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Old 02-04-2016, 11:18 PM   #1
Mini-Skoolie
 
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Drilling Rivets

Tryinf to do this with little to no prior experience. Ive gotten a few to "pop", but they dont move after the fact, in out or around. What drill bit size should i be using andbehat should be happeninf with the rivets when i "get" them?
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Old 02-04-2016, 11:41 PM   #2
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I didn't drill any rivets. I used an air chisel. Which rivets are you trying to remove?
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Old 02-05-2016, 12:16 AM   #3
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The rivets that hold on the metal wals and ceiling, behind which resides the old insulation.
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Old 02-05-2016, 01:03 PM   #4
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I'd get the drill size just hairline bigger than rivet hole. Use old drill bit to test for size, then order some solid carbide drills and a punch. I wouldn't try drilling out rivet with cheap hardware store drills.
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Old 02-05-2016, 01:37 PM   #5
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The chances are that you're drilling 3/16" pop rivets. Does that sound right? I've successfully used a 3/16" drill bit titanium HSS drill bit for 3/16" pop rivets. Going a little bigger, like a 7/32" drill bit will take the flange right off of the rivet every time. Make sure you don't go to deep, though, if you plan on re-using the holes.

A chisel will work faster (air chisel or hand chisel with a guard and big hammer), but it's more likely to damage the skins. Again, this is only a concern if you plan on re-installing the material.

My Thomas used big, Philips head screws to hold the ceiling panels in. That was a real pain! They were torqued on there good. I did a run with an impact wrench and the ones that didn't pull out got the grinder treatment.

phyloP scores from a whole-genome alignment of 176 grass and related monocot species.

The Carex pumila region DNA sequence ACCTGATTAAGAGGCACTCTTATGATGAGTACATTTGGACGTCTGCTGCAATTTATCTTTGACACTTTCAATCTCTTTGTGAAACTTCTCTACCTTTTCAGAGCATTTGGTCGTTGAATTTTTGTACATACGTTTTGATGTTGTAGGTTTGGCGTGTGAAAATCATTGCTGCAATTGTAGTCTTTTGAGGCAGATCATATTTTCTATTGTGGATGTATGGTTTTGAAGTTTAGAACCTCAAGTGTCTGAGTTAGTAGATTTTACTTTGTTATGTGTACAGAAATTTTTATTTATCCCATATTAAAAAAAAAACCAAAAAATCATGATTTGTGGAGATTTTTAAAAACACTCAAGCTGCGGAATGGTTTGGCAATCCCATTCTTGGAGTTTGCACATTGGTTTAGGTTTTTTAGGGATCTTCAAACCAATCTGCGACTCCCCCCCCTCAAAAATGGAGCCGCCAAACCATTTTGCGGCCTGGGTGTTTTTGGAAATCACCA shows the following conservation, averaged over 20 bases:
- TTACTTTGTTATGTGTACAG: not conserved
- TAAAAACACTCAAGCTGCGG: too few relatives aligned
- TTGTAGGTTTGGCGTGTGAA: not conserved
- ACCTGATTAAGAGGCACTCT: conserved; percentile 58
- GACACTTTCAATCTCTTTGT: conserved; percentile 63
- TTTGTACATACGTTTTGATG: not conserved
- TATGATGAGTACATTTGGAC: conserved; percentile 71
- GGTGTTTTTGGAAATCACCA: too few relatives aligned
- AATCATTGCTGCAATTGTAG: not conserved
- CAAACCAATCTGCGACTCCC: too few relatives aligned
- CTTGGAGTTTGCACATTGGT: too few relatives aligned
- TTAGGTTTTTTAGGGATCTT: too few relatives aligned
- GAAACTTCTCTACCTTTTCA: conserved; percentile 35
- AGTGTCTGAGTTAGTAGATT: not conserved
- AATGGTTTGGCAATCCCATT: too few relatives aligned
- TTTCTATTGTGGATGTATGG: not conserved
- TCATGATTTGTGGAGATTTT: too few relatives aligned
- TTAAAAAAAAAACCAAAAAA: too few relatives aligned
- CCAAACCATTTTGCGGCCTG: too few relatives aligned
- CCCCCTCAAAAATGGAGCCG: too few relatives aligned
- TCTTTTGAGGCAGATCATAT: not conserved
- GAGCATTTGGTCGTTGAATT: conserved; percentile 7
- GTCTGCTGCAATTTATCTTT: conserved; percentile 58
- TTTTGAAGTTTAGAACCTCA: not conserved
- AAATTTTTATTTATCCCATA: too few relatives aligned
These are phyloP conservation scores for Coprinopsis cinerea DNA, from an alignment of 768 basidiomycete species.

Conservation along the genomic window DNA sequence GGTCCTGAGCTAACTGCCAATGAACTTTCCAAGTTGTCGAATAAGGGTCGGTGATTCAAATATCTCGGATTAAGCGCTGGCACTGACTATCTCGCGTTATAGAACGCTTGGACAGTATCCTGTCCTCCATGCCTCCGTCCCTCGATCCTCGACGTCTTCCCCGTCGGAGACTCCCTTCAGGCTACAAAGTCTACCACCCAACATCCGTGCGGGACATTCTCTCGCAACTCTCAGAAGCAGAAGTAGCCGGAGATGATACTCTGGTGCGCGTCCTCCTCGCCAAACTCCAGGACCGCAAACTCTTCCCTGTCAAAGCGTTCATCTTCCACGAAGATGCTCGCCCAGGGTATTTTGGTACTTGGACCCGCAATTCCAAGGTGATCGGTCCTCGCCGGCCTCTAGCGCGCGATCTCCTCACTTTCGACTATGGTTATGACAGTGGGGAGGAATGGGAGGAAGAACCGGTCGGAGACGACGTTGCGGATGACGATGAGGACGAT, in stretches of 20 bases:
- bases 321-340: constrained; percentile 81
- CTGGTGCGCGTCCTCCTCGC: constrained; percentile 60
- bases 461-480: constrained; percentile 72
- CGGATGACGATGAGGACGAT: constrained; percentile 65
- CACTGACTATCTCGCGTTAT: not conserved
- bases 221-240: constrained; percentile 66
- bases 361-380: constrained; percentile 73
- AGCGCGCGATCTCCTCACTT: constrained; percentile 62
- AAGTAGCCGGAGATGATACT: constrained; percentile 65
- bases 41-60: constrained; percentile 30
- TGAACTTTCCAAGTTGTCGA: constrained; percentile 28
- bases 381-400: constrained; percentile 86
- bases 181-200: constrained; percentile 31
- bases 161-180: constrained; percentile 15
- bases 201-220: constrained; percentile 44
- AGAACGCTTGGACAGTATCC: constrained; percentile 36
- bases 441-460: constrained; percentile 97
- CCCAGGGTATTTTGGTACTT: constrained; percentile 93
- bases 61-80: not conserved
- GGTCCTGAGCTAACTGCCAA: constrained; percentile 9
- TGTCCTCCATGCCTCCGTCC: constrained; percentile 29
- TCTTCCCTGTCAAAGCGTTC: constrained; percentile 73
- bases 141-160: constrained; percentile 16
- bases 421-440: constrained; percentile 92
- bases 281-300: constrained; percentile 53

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Old 02-05-2016, 02:33 PM   #6
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Chisel is a brilliant idea. I absolutely do not want the skins anymore, so, that works. Thanks for the tip. Though, how hard is it to hand chisel the ceiling?
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Old 02-05-2016, 02:44 PM   #7
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Not difficult per se, but you'll be sore. Ever try painting overhead? This will be much more taxing.
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Old 02-05-2016, 03:06 PM   #8
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If you have access to a decent air compressor get an air chisel at Home Depot for about $35 and a pack of chisels for $12 and go to town on the ceiling. If you look in Conversion Skoolie Projects for my thread "my build so far" there are some pics of an air chisel. In my opinion it is the only way to go.
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Old 02-05-2016, 04:04 PM   #9
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that's your opinion.

good work is when someone does least damaging to original part. lousy work is when someone leaves no return path. Normally, one can see workmanship or worker's aptitude by inspecting his work, never hire someone who prioritize speed over ingenuity and workmanship.

I watched enough of crappy work while working in the floor where they assemble million dollar jets, and some people (supervisor) force their way into assemblers, causing million dollars worth of rework and thousands of customer's complaints, makes me wonder how they ever become a supervisory position. These people have tons of rocks in their head, they just can't be dealt with.
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Old 02-05-2016, 08:59 PM   #10
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Quote:
Originally Posted by Roadrunner View Post
If you have access to a decent air compressor get an air chisel at Home Depot for about $35 and a pack of chisels for $12 and go to town on the ceiling. If you look in Conversion Skoolie Projects for my thread "my build so far" there are some pics of an air chisel. In my opinion it is the only way to go.
THIS^^^ is good advice.
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